Comics we like: Remembering Katrina
The end of August marked the beginning of the five-year anniversary of Hurricane Katrina. That “beginning” is a worthwhile distinction, because it wasn’t just a one-day event. The cataclysmic storm's arrival in the Gulf on August 28, 2005, was just the start of the devastation. The worst chaos came in the following days after the levees broke—and the governmental response did, too.
Although they don't contain any references to the infamous “Brownie, you’re doing a heckuva job" moment, two very different comics provide a look at that catastrophic time in New Orleans. Both are filled with stunning details about surviving the flood and the chaotic human response. (More than once, people seeking help were turned away—from hospitals, from bridges—by men with guns.) The just-released Dark Rain, a gripping graphic novel by Mat Johnson and Simon Gane, examines the event through the lens of a fictional heist story, with two-ex cons aiming to rob a flooded bank. The other, earlier work is A.D.: New Orleans After the Deluge by Josh Neufeld, which began as a webcomic and was published as a handsome hardcover one year ago. Neufeld’s comic is a feat of journalistic cartooning; he spent many months interviewing his subjects, using their words and likenesses to tell the Katrina biographies.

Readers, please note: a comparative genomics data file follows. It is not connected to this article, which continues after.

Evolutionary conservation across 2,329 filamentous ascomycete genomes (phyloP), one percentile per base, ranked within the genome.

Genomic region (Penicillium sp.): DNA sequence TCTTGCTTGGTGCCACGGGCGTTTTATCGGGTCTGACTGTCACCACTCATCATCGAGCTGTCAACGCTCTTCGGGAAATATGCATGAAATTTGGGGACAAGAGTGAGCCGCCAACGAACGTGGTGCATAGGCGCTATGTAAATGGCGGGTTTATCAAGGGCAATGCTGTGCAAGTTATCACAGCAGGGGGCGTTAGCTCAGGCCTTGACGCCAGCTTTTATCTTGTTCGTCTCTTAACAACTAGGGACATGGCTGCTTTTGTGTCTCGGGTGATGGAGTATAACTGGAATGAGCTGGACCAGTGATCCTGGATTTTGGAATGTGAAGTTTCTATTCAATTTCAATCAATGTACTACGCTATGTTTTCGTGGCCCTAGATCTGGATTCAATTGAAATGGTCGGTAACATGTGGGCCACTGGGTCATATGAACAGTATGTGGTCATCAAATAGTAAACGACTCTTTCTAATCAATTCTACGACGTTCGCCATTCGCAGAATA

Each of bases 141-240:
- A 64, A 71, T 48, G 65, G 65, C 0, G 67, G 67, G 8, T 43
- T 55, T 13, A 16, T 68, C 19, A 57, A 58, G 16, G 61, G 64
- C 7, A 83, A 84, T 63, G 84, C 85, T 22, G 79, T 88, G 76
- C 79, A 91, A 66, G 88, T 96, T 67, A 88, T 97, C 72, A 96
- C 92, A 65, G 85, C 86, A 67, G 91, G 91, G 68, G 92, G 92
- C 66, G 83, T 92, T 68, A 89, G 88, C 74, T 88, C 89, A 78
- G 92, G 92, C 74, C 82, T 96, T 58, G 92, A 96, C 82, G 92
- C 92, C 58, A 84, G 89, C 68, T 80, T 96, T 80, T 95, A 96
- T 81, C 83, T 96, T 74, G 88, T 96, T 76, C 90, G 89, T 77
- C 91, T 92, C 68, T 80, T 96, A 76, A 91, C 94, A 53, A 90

When we spoke to Johnson recently, he pointed out something that most of us who don’t live in the Gulf region wouldn’t know. “Everybody has a story, you know? It’s like asking where you were when Kennedy was shot,” he says. “You never ask people what it was like. You ask them, How did you move forward?”
Johnson began working in earnest on Dark Rain two years ago, after he and his family evacuated Houston for two weeks because of the threat of Hurricane Ike. He admires Neufeld’s accomplishment, although he didn’t look at it while he was writing his story. “I was scared I was going to steal from him, so I didn’t read A.D. until I was done,” he says.
A published author in more than one medium — he’s written novels and nonfiction prose, as well as graphic novels — Johnson can cite a wide variety of literary influences. The list includes comics writers Grant Morrison and Garth Ennis, and old-school “genre” novelists Edgar Allen Poe and Mary Shelley. (Johnson’s such a Poe fan, his next prose effort—Pym, due out in March—is a sequel to Poe’s only full-length novel.) But he knew all along that his Katrina story had to be told as a comic.
“It’s one thing to say, ‘The house is flooded.’ It’s another thing to see it,” Johnson points out. “The graphic format lets the reader replay it and feel it. ... I wanted people to really feel those moments.”